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Spain: Biomedical Research Key Protein Involved in Autism Discovered

| Editor: Alexander Stark

Spanish researchers discovered that CPEB4, a molecule that regulates protein synthesis, is impaired in most cases of autism. The scientists observed that the defects in CPEB4 lead to the dysregulation in the expression of most of these 200 genes. Understanding the biological bases of autism may facilitate the design of future experimental treatments and diagnosis tools for this condition.

Raúl Méndez and Eulàlia Belloc from the Translational Control of Cell Cycle and Differentiation Lab at IRB Barcelona.
Raúl Méndez and Eulàlia Belloc from the Translational Control of Cell Cycle and Differentiation Lab at IRB Barcelona.
(Source: Massimiliano Minocri/ IRB Barcelona)

Barcelona/Spain — Most individuals with autism spectrum disorder cannot be distinguished by physical traits or by severe neurological symptoms. In fact, these cases can be identified only on the basis of certain behaviour, namely their obsessive focus on certain activities, and difficulties with social communications and interactions. Recent years have brought about important breakthroughs in autism research through the genetic analysis of thousands of these individuals. Researchers have been able to find correlations between defects in the expression and/or function of about 200 genes and susceptibility to autism. However, the bases underlying the dysregulation of these genes in subjects with autism were unknown.

An international team headed by José Lucas, reseacher at the Spanish National Research Council (CSIC) and the Network Center for Biomedical Research in Neurodegenerative Diseases (Ciberned), and by Raúl Méndez of the Institute for Research in Biomedicine (IRB Barcelona), now published a study in journal Nature that hints at one particular protein as being involved in the development of autism.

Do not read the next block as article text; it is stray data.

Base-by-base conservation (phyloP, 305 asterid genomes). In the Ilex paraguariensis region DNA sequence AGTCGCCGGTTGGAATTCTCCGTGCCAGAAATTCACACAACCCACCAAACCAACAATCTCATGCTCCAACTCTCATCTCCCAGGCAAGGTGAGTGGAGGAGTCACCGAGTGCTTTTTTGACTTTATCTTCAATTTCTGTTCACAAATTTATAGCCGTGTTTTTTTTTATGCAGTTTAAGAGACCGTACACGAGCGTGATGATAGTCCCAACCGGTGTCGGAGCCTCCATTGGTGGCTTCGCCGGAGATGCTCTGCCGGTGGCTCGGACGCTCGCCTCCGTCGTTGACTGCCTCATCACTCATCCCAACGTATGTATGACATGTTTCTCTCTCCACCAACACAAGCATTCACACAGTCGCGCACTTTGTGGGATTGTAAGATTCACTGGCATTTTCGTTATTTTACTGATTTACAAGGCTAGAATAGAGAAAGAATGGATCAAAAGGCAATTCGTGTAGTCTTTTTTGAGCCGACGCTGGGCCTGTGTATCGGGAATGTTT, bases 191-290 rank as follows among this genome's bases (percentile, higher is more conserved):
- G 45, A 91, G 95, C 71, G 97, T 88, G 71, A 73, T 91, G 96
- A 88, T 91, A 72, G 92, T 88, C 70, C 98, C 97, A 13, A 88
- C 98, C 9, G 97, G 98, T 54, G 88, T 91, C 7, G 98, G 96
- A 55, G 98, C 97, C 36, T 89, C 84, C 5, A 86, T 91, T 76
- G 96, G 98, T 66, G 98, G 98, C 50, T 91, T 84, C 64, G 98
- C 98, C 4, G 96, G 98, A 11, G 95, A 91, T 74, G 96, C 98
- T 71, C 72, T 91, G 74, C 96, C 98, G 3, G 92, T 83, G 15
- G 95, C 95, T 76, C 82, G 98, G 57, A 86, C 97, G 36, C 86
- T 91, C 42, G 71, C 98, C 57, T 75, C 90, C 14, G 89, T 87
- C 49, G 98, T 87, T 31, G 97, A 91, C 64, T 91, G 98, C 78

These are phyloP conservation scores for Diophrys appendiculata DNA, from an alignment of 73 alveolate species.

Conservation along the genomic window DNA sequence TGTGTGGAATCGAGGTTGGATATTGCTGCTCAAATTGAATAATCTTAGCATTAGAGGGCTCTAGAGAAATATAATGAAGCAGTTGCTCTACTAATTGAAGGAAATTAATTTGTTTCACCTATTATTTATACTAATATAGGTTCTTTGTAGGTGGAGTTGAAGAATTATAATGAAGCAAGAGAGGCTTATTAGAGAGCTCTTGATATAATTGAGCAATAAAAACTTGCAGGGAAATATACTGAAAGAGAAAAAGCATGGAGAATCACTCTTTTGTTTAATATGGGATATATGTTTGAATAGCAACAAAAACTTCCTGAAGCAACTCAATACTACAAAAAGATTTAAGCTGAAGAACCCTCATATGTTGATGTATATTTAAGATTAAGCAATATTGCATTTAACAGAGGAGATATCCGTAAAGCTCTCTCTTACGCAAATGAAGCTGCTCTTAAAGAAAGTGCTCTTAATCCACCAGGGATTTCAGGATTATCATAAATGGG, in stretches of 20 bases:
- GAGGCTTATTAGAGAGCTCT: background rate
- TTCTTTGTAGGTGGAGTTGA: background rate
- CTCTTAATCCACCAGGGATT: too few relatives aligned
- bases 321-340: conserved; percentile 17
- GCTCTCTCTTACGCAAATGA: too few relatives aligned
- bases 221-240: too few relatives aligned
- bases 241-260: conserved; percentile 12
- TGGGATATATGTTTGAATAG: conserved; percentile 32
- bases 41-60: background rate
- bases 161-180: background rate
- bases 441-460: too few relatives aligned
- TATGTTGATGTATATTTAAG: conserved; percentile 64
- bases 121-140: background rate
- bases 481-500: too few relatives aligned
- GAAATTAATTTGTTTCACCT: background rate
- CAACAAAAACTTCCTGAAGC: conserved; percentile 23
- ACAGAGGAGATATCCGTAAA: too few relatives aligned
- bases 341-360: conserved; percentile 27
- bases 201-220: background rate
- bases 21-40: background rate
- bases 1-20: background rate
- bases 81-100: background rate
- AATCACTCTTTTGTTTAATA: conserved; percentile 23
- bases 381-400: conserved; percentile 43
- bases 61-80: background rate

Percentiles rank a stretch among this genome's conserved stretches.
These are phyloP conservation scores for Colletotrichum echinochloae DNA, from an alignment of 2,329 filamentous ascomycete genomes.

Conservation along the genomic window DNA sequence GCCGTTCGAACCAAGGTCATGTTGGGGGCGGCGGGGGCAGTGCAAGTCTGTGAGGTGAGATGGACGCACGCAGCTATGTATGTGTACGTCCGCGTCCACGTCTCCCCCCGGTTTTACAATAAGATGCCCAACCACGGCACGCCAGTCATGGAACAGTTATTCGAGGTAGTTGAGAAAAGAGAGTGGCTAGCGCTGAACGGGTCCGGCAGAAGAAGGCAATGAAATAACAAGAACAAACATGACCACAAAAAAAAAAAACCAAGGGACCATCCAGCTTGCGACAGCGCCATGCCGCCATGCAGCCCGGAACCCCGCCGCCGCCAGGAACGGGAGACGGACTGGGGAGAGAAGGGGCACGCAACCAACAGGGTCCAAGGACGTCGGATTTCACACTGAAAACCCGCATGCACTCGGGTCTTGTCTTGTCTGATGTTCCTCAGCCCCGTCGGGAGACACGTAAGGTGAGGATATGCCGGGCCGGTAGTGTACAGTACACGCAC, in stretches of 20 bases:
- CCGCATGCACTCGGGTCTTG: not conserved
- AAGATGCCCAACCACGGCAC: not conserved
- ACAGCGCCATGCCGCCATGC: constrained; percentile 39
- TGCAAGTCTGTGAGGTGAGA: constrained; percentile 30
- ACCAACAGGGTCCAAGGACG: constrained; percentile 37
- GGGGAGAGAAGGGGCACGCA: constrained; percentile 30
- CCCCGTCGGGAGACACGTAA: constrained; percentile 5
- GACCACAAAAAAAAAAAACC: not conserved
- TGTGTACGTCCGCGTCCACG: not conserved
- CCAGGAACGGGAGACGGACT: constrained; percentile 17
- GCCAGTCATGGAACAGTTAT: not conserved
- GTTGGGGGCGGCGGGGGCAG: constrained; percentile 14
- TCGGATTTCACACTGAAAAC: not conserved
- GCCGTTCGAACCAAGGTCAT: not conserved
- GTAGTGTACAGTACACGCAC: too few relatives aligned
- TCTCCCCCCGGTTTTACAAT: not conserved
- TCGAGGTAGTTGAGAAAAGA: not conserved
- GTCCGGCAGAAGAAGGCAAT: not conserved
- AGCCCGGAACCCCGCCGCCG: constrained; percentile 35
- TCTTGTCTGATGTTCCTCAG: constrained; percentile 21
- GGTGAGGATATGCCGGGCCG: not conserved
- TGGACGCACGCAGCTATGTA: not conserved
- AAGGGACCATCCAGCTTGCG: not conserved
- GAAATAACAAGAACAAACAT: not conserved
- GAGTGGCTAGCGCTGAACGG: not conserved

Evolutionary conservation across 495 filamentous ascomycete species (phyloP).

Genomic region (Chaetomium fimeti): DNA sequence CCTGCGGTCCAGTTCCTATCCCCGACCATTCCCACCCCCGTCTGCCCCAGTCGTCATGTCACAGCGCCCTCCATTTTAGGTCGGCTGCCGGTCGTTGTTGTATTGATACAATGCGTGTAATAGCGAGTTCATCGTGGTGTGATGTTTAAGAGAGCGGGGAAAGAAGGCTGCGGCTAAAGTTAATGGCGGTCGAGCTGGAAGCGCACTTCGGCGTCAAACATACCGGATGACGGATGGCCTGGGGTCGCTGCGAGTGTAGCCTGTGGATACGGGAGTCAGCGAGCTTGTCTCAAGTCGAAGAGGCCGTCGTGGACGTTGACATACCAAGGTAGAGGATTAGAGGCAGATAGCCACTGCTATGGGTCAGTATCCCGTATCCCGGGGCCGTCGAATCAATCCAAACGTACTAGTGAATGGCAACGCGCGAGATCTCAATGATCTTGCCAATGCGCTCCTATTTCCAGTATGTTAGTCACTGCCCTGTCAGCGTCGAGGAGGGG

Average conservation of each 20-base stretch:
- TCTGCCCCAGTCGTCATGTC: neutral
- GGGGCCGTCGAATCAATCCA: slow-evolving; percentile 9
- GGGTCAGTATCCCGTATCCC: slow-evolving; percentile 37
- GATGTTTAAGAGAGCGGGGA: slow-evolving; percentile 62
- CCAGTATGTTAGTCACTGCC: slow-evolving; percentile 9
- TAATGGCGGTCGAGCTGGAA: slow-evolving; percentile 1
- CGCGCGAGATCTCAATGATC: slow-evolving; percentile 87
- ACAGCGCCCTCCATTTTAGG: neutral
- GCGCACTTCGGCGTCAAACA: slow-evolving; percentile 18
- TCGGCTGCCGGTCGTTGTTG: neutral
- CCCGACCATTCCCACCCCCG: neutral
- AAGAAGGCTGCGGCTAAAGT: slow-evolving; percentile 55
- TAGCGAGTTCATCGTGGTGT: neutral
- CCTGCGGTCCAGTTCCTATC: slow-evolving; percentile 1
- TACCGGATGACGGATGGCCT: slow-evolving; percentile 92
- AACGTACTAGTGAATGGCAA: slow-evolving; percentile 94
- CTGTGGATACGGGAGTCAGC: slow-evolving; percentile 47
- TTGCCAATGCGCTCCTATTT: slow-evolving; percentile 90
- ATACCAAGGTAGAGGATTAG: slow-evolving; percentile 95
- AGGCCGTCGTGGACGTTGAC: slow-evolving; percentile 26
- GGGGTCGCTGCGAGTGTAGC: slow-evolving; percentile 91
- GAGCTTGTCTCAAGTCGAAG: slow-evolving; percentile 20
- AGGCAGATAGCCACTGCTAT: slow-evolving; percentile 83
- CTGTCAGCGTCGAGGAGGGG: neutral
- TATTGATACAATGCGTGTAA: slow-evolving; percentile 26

Upon studying the changes in protein expression in a mouse model with altered CPEB4 activity, they observed that the changes included most of the genes that predispose individuals to autism spectrum disorder.

Raúl Méndez, Icrea researcher and head of the Translational Control of Cell Cycle and Differentiation Lab at IRB Barcelona and co-leader of the study, explained that this study was an example of how the expression of hundreds of genes must be perfectly coordinated to ensure the correct function of organs and the cells that make up these organs. In this case the brain and neurons.

Environmental factors that alter brain development, such as infections during pregnancy, can also contribute to the onset of autism. Since CPEB4 is known to regulate numerous genes during embryonic development, this protein emerges as a possible link between environmental factors that alter brain development and the genes that predispose to autism.

Reference article: A. Parras, H. Anta, M. Santos-Galindo, V. Swarup, A. Elorza, J. L. Nieto Gonzalez, S. Picó, I. H. Hernández, J. I. Díaz-Hernández, E. Belloc, A. Rodolosse, N. N. Parikshak, O. Peñagarikano, R. Fernández-Chacón, M. Irimia, P. Navarro, D. H. Geschwind, R. Méndez y J. J. Lucas. Autism-like phenotype and risk gene mRNA deadenylation by CPEB4 mis-splicing. Nature (2018). DOI: 10.1038/s41586-018-0423-5